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To go ahead and weigh the amount of freedom that your child has been given, to the social voracity of the campus in which you will be putting your children. If you have not properly prepared them, they can very well be swept away in a torrent of alcohol and the opposite sex; leaving their studies to drown in a sea of confusion. Take great pains to work out financial aid, housing, and everything else BEFORE you get to campus, it will make life easier on you. Don't buy textbooks until the first day of class, otherwise you end up either spending too much, or buying the wrong materials. Make sure that whatever your reasons for going to school are being fufilled, otherwise you will end up wasting your time and efforts on ventures that would best be left for a later time and place. Try and keep a job while you're in school, work gives a very good structure to your day, and helps keep you from becoming distracted by various things that would otherwise pitfall your attempts at achieving your collegiate education within the timeframe you set out to accomplish it in. Good Luck, Keep Learning.

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I would honestly tell them that it is ultimately the student's decision of which school they would like to attend. However, the parents should also lend a helping hand when makinig such an important decision and help the student to weigh all of their options together. Although, most students would rather attend a school that is well-known (such as UT or Texas A&M for example), it would also be wise to consider the option of attending a school that is still somewhat well-known, but maybe not as much as other schools. Another factor to take into consideration is that no matter what, it's not the school that you attend that matters the most in the end, but what you learn and get out of your time there. One should also compare and contrast the cost of attendance, the amount of financial aid being awarded, scholarships, and other financial aspects. I would also tell the student to think about the location of the school and whether or not they would be alright with being miles and miles away from home or not. Choose wisely, but remember that it is not the end of the world.

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I would encourage both the student and the parents to visit the potential school on more than one occasion. One visit to the place that the student will be spending at least the next four years of their life would most likely not be rewarding enough. When visiting the campus, one should visit many aspects of the school and investigate different programs and activities the school offers. The student should feel pretty comfortable speaking with student leaders of the various activities, especially since these are the people they will be associating with for the next few years. Parents should feel uneasy about letting their ?baby? go off to college, but it is part of growing up. The parents should enjoy getting away from the house to visit every once in a while. College is such a rewarding and life changing experience! When you find the right campus for you, you just know, and your future just starts unfolding right in front of you. If you find the right campus, you don?t get homesick; and when you?re home on holiday breaks, you can?t wait to get back to school!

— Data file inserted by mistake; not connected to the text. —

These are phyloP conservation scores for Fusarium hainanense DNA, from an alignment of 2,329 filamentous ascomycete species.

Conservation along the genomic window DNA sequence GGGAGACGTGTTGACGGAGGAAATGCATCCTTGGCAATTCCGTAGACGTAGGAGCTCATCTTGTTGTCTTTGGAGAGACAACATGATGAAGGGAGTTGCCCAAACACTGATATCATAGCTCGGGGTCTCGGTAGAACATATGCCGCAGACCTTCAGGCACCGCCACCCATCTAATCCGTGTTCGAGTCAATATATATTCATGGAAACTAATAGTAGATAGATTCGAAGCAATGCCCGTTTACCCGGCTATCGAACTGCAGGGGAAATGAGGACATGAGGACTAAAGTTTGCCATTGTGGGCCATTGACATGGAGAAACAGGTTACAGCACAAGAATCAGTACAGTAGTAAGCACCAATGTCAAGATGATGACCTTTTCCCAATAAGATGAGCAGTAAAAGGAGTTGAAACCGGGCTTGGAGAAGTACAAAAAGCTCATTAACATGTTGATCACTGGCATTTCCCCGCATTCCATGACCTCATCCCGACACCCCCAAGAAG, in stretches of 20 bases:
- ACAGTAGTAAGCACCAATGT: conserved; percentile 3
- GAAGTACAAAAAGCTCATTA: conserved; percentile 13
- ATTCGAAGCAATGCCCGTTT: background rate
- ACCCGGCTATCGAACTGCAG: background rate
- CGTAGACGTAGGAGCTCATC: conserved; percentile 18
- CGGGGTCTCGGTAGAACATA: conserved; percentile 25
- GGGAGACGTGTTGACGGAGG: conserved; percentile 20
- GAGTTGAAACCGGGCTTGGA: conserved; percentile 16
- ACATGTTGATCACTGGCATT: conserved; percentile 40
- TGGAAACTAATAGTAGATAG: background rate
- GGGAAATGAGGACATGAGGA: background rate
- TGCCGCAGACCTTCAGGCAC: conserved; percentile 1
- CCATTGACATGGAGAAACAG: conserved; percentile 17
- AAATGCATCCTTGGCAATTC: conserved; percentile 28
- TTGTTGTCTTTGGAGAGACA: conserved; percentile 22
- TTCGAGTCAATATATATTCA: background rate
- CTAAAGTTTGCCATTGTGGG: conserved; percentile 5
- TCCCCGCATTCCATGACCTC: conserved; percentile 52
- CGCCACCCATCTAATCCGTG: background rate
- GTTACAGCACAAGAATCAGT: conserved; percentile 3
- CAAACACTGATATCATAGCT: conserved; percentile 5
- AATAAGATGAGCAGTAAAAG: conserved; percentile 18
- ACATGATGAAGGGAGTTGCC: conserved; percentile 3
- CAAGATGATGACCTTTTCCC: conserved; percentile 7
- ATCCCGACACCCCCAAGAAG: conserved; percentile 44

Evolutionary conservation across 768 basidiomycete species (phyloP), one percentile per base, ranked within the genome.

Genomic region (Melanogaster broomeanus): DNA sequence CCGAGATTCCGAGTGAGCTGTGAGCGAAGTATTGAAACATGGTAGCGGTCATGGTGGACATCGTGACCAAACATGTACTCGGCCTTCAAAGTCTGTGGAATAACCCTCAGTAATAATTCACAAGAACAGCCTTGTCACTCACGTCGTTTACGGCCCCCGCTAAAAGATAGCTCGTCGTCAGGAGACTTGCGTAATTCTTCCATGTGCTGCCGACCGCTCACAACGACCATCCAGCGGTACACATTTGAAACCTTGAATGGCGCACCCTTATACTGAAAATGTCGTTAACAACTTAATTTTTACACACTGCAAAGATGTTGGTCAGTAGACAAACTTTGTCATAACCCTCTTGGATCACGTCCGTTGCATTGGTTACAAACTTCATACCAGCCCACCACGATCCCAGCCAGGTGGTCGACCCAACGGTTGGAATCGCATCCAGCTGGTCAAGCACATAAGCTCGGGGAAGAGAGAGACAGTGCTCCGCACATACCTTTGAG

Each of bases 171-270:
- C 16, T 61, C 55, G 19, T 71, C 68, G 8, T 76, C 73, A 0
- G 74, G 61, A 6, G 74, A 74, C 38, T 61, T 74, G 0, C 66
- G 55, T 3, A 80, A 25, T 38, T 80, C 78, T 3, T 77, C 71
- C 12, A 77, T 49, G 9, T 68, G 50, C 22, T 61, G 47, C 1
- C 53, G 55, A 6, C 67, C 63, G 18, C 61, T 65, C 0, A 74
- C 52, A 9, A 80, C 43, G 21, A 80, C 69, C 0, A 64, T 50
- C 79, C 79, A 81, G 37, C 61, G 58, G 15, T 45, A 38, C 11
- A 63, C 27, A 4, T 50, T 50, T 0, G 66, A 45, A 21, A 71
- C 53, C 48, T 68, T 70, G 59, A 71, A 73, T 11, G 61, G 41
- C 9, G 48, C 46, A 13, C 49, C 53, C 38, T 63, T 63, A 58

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I was 18 years old in May of 2002 when I graduated high school. Three months later I started classes at the local community college. Two months after starting college I got pregnant and had to withdraw because of complications from the pregnancy. Now, seven years later, I am attending college full-time again as a junior at SFA. I wish I understood then the importance of a college experience and degree. If I could go back and talk to myself as a senior in high school this is what I would say: ?College life can be a wonderful, fun, and educational experience. Please take it seriously! Think about the consequences of your actions before you do something that will change your life forever. You decide your own future and the future of the family you may someday have. Obtaining a degree will be required in the simplest of jobs in a few years. Therefore, you need to get one now! Go, live in dorms, attend classes at a big university, and join a fraternity. Have fun while learning to do what you love instead of settling for what?s convenient for you! Act your age!

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With me being a sophomore in college, I've already broken the ice and know how things go. To parents, allow your child to make his or her own choice in where they want to attend. All you can do is guide and show them what is to come because in the end, they are the ones that are going to have to take resposibility for themselves and realize that they come to school for an education. Support their decision in everyway possible, and believe me when i say they do miss you more than you ever know even though their actions might say otherwise. To students, how many parties are thrown and how cute the opposite sex is shouldn't be a determining factor for the right college. You are at school for an education to better yourself as a person for now and the future. Don't stress yourself over boyfriends and girlfriends because it is nothing more than a distraction. Always keep in mind that college campuses are one the biggest STD and HIV/AIDS infected places you will ever be in. Make good, sound decisions that you can live by, and think everything through.